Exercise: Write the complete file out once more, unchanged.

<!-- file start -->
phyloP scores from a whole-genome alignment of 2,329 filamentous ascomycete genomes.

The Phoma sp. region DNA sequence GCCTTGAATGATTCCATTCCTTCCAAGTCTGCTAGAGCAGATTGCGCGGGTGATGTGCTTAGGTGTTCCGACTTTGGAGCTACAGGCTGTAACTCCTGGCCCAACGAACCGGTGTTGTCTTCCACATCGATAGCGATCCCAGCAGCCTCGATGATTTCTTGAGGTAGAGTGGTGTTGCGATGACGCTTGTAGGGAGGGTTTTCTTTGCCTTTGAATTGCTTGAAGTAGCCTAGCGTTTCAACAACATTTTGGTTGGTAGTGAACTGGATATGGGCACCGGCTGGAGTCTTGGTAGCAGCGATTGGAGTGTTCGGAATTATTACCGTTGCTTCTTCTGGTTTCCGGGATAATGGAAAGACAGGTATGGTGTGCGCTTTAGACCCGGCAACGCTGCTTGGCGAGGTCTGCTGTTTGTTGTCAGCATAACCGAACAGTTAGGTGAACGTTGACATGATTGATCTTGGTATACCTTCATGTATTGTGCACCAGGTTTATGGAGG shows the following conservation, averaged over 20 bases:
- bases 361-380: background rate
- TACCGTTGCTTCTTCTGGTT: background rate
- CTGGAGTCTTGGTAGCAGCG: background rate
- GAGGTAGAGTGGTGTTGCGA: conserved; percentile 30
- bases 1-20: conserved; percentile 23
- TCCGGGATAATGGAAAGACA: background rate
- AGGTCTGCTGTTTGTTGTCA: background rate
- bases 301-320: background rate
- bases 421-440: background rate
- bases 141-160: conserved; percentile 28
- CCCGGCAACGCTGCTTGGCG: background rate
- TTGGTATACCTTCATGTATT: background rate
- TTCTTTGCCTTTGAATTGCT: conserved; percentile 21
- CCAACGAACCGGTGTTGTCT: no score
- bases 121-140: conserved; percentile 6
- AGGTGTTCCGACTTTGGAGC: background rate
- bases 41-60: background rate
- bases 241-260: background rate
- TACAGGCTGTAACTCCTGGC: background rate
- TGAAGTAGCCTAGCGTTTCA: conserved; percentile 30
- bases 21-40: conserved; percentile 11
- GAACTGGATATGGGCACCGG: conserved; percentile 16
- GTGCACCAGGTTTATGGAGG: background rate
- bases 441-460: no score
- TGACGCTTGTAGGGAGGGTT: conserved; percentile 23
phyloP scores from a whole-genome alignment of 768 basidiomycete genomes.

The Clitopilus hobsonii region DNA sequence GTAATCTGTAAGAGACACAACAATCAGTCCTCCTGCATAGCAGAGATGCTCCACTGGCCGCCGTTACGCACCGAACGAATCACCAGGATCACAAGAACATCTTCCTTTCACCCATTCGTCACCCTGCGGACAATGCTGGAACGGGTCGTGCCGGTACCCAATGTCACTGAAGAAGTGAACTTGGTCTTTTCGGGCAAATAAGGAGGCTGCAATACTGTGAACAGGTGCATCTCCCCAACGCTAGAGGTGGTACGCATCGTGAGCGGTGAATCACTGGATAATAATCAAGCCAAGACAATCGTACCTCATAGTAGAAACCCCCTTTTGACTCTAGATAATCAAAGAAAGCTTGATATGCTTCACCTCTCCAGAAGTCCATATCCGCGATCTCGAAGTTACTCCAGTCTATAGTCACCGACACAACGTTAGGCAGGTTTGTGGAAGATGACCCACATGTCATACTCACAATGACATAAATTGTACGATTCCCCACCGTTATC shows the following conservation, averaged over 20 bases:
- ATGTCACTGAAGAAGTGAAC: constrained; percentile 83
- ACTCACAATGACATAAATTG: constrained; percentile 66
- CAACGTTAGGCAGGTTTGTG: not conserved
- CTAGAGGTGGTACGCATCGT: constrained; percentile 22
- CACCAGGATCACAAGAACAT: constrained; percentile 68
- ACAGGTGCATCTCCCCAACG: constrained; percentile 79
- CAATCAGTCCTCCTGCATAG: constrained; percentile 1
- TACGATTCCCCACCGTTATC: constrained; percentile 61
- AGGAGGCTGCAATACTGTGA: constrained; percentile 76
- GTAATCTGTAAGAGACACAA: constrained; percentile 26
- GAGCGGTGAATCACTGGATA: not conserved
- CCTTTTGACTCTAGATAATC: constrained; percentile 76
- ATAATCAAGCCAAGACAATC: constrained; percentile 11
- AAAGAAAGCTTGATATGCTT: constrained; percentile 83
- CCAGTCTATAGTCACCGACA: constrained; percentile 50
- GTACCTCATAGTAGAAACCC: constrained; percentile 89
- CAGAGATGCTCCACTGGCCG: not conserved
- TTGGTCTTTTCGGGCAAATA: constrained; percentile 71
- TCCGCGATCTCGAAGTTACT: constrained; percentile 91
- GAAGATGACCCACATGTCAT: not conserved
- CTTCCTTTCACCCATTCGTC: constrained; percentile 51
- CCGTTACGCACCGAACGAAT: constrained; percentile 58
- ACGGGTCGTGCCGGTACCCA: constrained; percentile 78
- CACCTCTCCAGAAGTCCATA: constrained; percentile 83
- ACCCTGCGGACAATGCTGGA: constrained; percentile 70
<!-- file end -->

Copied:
phyloP scores from a whole-genome alignment of 2,329 filamentous ascomycete genomes.

The Phoma sp. region DNA sequence GCCTTGAATGATTCCATTCCTTCCAAGTCTGCTAGAGCAGATTGCGCGGGTGATGTGCTTAGGTGTTCCGACTTTGGAGCTACAGGCTGTAACTCCTGGCCCAACGAACCGGTGTTGTCTTCCACATCGATAGCGATCCCAGCAGCCTCGATGATTTCTTGAGGTAGAGTGGTGTTGCGATGACGCTTGTAGGGAGGGTTTTCTTTGCCTTTGAATTGCTTGAAGTAGCCTAGCGTTTCAACAACATTTTGGTTGGTAGTGAACTGGATATGGGCACCGGCTGGAGTCTTGGTAGCAGCGATTGGAGTGTTCGGAATTATTACCGTTGCTTCTTCTGGTTTCCGGGATAATGGAAAGACAGGTATGGTGTGCGCTTTAGACCCGGCAACGCTGCTTGGCGAGGTCTGCTGTTTGTTGTCAGCATAACCGAACAGTTAGGTGAACGTTGACATGATTGATCTTGGTATACCTTCATGTATTGTGCACCAGGTTTATGGAGG shows the following conservation, averaged over 20 bases:
- bases 361-380: background rate
- TACCGTTGCTTCTTCTGGTT: background rate
- CTGGAGTCTTGGTAGCAGCG: background rate
- GAGGTAGAGTGGTGTTGCGA: conserved; percentile 30
- bases 1-20: conserved; percentile 23
- TCCGGGATAATGGAAAGACA: background rate
- AGGTCTGCTGTTTGTTGTCA: background rate
- bases 301-320: background rate
- bases 421-440: background rate
- bases 141-160: conserved; percentile 28
- CCCGGCAACGCTGCTTGGCG: background rate
- TTGGTATACCTTCATGTATT: background rate
- TTCTTTGCCTTTGAATTGCT: conserved; percentile 21
- CCAACGAACCGGTGTTGTCT: no score
- bases 121-140: conserved; percentile 6
- AGGTGTTCCGACTTTGGAGC: background rate
- bases 41-60: background rate
- bases 241-260: background rate
- TACAGGCTGTAACTCCTGGC: background rate
- TGAAGTAGCCTAGCGTTTCA: conserved; percentile 30
- bases 21-40: conserved; percentile 11
- GAACTGGATATGGGCACCGG: conserved; percentile 16
- GTGCACCAGGTTTATGGAGG: background rate
- bases 441-460: no score
- TGACGCTTGTAGGGAGGGTT: conserved; percentile 23
phyloP scores from a whole-genome alignment of 768 basidiomycete genomes.

The Clitopilus hobsonii region DNA sequence GTAATCTGTAAGAGACACAACAATCAGTCCTCCTGCATAGCAGAGATGCTCCACTGGCCGCCGTTACGCACCGAACGAATCACCAGGATCACAAGAACATCTTCCTTTCACCCATTCGTCACCCTGCGGACAATGCTGGAACGGGTCGTGCCGGTACCCAATGTCACTGAAGAAGTGAACTTGGTCTTTTCGGGCAAATAAGGAGGCTGCAATACTGTGAACAGGTGCATCTCCCCAACGCTAGAGGTGGTACGCATCGTGAGCGGTGAATCACTGGATAATAATCAAGCCAAGACAATCGTACCTCATAGTAGAAACCCCCTTTTGACTCTAGATAATCAAAGAAAGCTTGATATGCTTCACCTCTCCAGAAGTCCATATCCGCGATCTCGAAGTTACTCCAGTCTATAGTCACCGACACAACGTTAGGCAGGTTTGTGGAAGATGACCCACATGTCATACTCACAATGACATAAATTGTACGATTCCCCACCGTTATC shows the following conservation, averaged over 20 bases:
- ATGTCACTGAAGAAGTGAAC: constrained; percentile 83
- ACTCACAATGACATAAATTG: constrained; percentile 66
- CAACGTTAGGCAGGTTTGTG: not conserved
- CTAGAGGTGGTACGCATCGT: constrained; percentile 22
- CACCAGGATCACAAGAACAT: constrained; percentile 68
- ACAGGTGCATCTCCCCAACG: constrained; percentile 79
- CAATCAGTCCTCCTGCATAG: constrained; percentile 1
- TACGATTCCCCACCGTTATC: constrained; percentile 61
- AGGAGGCTGCAATACTGTGA: constrained; percentile 76
- GTAATCTGTAAGAGACACAA: constrained; percentile 26
- GAGCGGTGAATCACTGGATA: not conserved
- CCTTTTGACTCTAGATAATC: constrained; percentile 76
- ATAATCAAGCCAAGACAATC: constrained; percentile 11
- AAAGAAAGCTTGATATGCTT: constrained; percentile 83
- CCAGTCTATAGTCACCGACA: constrained; percentile 50
- GTACCTCATAGTAGAAACCC: constrained; percentile 89
- CAGAGATGCTCCACTGGCCG: not conserved
- TTGGTCTTTTCGGGCAAATA: constrained; percentile 71
- TCCGCGATCTCGAAGTTACT: constrained; percentile 91
- GAAGATGACCCACATGTCAT: not conserved
- CTTCCTTTCACCCATTCGTC: constrained; percentile 51
- CCGTTACGCACCGAACGAAT: constrained; percentile 58
- ACGGGTCGTGCCGGTACCCA: constrained; percentile 78
- CACCTCTCCAGAAGTCCATA: constrained; percentile 83
- ACCCTGCGGACAATGCTGGA: constrained; percentile 70